Self Watering Tray
This is a quick and easy project to construct a self-watering capillary tray.
It’s basically a tray with its own water supply, that you sit your pots in, and it automatically waters them for you. All you have to do is occassionally top up the main water reservoir, that’s all!
They’re great for seedlings, freshly rooted cuttings, and anything else that needs constant moisture.
How Does it Work?
This simple but effective device works by the principle of wicking, as explained below. In this setup, a terracotta pot (with its drain hole sealed) is used as a water reservoir. Beside it sits a plant in a pot. Both are sitting on capillary matting which absorbs water.
- The terracotta pot slowly oozes water out onto the capillary matting.
- The capillary matting, a synthetic absorbent material, soaks up water like a sponge.
- The moist potting soil in the plant’s pot wicks up water from the damp capillary matting.
Now, some basic science. A property of water it that it sticks to itself – this property is called cohesion. It’s easy to understand when you consider that if you put two drops of water next to each other and push them together, they become one big drop!
Similarly to the way that small drops of water join up to make a bigger one, what happens here is that the water in the potting mix connects to the water in the capillary mat which connects to the water in the terracotta pot, and all three objects act like one big wick, drawing an even amount of water across themselves, and maintaining it as long as there’s water in the terracotta pot to draw from.
So, when the plant draws up the water in the potting mix or it dries out from evaporation, water will wick back into it to restore the moisture lost, so our plant gets its water supply and stays a happy plant, which is the way we prefer to keep them!
1. The first thing you will need is a plastic tray with drainage holes in it to hold the whole thing together.
Pictured below is a seed punnet tray that is used commercially in nurseries. Any plastic tray with drainage will work.
Plastic seed punnet tray
2. The next important piece is the capillary matting. It’s a grey synthetic fabric about 5mm thick that doesn’t rot from constant moisture. You can probably find it at places that sell greenhouse or hydroponic supplies.
I’m guessing you can most likely use any absorbent material, maybe even newspaper (which will eventually degrade, but who cares, its recyclable), but I haven’t tried it yet, so if you’re keen to experiment, give it a go and send me some feedback!
Capillary matting, an absorbent synthetic, rot proof material
3. The third component required, a small terracotta pot, the one used here is a 5″ (13cm) wide pot.
A small terracotta pot, size is not too critical in this application, it just has to hold enough water!
4. Seal the drain hole in the terracotta pot with silicone sealant (or by any other means) so it holds water and does not leak, and allow it to harden.
Terracotta pot with drainage hole sealed with silicone sealant.
5. Cut the capillary matting to size so that it fits neatly into the bottom of the plastic tray.
Capillary mating cut to size to fit in tray
6. When the silicone sealant has dried properly, you’re ready to set the watering treay up. Place the terracotta pot in the centre of the tray. This ensures an even level of moisture all around the tray.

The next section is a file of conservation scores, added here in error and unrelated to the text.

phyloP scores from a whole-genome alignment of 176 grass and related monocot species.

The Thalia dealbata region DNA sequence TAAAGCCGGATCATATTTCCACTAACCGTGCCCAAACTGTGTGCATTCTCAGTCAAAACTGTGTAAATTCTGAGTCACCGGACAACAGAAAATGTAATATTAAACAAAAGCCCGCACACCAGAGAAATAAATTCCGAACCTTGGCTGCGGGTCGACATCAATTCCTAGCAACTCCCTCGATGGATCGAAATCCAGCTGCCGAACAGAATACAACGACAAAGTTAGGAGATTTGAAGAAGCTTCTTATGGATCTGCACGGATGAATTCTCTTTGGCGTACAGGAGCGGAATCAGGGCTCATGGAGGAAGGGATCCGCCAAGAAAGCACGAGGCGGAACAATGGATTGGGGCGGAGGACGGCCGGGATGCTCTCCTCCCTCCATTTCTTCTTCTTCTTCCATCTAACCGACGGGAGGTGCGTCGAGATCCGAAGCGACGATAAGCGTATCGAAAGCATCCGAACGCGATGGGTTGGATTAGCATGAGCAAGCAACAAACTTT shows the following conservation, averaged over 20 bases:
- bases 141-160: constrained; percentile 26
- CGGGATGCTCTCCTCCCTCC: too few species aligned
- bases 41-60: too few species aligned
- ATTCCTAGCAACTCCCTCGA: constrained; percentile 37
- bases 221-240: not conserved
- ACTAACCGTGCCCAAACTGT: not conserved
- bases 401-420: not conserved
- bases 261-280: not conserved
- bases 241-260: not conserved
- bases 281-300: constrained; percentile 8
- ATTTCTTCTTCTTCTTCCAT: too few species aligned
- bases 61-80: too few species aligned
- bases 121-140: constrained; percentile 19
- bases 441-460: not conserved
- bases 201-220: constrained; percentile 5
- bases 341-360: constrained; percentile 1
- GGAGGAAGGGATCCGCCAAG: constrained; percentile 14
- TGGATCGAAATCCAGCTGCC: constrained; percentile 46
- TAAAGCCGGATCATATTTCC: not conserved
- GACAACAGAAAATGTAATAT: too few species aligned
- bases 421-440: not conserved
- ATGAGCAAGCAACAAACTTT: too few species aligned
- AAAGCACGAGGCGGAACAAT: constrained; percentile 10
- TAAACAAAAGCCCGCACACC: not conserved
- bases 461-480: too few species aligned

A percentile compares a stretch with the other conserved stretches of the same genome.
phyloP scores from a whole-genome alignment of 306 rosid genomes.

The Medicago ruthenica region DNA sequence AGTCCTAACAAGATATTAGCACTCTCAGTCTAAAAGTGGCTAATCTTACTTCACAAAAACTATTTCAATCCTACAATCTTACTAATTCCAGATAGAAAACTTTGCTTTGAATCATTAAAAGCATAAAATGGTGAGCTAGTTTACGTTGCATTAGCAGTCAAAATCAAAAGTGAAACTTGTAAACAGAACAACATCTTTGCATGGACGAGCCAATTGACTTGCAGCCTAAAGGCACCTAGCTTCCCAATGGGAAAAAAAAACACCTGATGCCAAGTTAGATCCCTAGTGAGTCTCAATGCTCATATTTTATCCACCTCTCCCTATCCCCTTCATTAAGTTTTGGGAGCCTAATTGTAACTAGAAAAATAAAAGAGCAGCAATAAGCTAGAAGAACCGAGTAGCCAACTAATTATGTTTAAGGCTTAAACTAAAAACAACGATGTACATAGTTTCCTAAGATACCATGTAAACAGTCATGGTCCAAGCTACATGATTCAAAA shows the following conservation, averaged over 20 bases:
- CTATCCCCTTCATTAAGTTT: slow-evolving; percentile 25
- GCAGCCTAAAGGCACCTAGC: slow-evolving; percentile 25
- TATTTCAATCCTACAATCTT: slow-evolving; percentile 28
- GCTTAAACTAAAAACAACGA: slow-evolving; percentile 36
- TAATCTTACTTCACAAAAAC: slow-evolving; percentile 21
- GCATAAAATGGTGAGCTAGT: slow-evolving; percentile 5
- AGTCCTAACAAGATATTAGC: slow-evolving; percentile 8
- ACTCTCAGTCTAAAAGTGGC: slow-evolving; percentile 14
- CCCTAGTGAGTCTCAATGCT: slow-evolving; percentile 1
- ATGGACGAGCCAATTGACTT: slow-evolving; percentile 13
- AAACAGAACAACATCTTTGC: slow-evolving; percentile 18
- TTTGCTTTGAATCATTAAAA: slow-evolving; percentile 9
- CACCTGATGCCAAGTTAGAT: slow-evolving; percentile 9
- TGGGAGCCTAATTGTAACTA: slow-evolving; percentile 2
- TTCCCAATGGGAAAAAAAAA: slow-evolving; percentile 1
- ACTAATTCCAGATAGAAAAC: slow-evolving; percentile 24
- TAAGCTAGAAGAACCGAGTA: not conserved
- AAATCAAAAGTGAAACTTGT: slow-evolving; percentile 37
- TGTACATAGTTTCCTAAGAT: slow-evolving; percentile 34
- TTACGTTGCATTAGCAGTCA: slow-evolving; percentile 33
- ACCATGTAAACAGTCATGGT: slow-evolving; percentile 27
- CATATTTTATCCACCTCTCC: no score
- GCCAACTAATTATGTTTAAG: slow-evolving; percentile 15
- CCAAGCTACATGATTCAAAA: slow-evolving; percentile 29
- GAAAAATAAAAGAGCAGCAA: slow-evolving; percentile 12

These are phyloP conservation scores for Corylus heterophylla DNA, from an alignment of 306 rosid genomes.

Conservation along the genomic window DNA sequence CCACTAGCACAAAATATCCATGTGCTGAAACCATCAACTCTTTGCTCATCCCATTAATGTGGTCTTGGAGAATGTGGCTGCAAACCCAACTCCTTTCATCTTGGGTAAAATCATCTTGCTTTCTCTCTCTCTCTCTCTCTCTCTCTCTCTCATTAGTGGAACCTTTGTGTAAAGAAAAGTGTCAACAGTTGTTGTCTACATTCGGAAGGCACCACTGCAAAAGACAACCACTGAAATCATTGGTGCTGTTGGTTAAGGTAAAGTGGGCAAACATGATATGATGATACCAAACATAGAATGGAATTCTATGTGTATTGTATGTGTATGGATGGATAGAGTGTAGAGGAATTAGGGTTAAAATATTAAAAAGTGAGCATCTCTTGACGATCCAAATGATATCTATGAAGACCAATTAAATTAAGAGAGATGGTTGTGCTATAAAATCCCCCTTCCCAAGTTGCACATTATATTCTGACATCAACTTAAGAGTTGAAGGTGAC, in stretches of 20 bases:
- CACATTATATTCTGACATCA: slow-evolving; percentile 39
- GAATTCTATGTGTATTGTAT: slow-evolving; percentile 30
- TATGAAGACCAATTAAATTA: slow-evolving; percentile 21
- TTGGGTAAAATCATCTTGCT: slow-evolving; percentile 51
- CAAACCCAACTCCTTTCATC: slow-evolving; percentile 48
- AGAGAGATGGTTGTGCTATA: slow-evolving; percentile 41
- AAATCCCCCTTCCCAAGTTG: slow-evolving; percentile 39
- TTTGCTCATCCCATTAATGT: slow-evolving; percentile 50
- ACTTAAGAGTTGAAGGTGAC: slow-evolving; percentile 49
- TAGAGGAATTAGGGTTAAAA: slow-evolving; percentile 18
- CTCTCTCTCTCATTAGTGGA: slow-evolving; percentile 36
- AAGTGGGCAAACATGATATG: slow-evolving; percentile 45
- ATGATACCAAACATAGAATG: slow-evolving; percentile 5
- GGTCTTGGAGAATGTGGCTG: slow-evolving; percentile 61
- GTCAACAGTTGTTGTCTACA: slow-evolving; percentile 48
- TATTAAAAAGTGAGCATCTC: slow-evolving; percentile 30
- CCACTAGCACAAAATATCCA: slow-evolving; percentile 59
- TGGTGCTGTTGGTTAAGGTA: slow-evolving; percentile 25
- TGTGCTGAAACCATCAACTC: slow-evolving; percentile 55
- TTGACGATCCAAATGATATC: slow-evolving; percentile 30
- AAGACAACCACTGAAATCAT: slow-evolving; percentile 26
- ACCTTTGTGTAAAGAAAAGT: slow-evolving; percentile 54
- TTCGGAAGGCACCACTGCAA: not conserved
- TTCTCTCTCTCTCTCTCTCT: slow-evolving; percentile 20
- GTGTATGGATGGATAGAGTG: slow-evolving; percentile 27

Best to move this setup to its final location at this point, as it may get too heavy or delicate to move, once the water and plants are put in. A sheletered location with part shade or dappled sunlight is recommended as you don’t want your delicate plants exposed to full sun or wind. The water won’t last as long either!
Pot place in centre of tray
7. Place as many plants as you want around the terracotta pot.
Japanese maple (Acer palmatum) seedlings in tube pots placed around watering pot
8. Fill the terracotta pot with water.
9. Water each of the plants so some excess water runs from the bottoms of the pots onto the capillary matting to establish the wicking into the potting soil.
10. All complete, a well watered collection of plants. Now, just top up the terracotta pot and it will do the rest.
If the terracotta pot accidentally runs dry, re-fill it with water and re-water the individual plant pots to re-establish the wicking.
Some Useful Hints & Tips
This can be scaled up in size too without any problems. this is another setup I have which is almost twice as large, approximately 1.5′ x 2′ in size, which has been in place for a few months. It’s located on the east side near a fence where it gets a bit of morning sun, and dappled or indirect light around noon.
This is where I put small seedlings and freshly rooted cuttings to keep them safe from drying out, and to establish them a bit further till they are ready to plant.
This system of watering, which is essentially what is termed “sub-irrigation” (watering plants from the bottom up), also allows seedlings to develop strong root systems, which make them much stronger when they are planted out in the garden later on.
Since the moisture wicks up from the bottom, and the plants roots will grow towards the source of moisture, the sedlings develop a deep, strong and extensive root system. Be careful because they will grow really well, and will set roots into the capillary matting!
You can add a sheet of root control matting over the capillary matting if you want to avoid the plants rooting into it, and the retailers that sell capillary matting also sell the root control mat .
Also, if you really want to give the seedlings and extra boost, you can add a nutrients or fertilizers to the water in the pot. In keeping it all organic, I’d recommend trying things like seaweed extract, worm casting liquid, or compost tea. You’ll be surprised at the accelerated growth rate due to the supply of constant moisture and nutrients!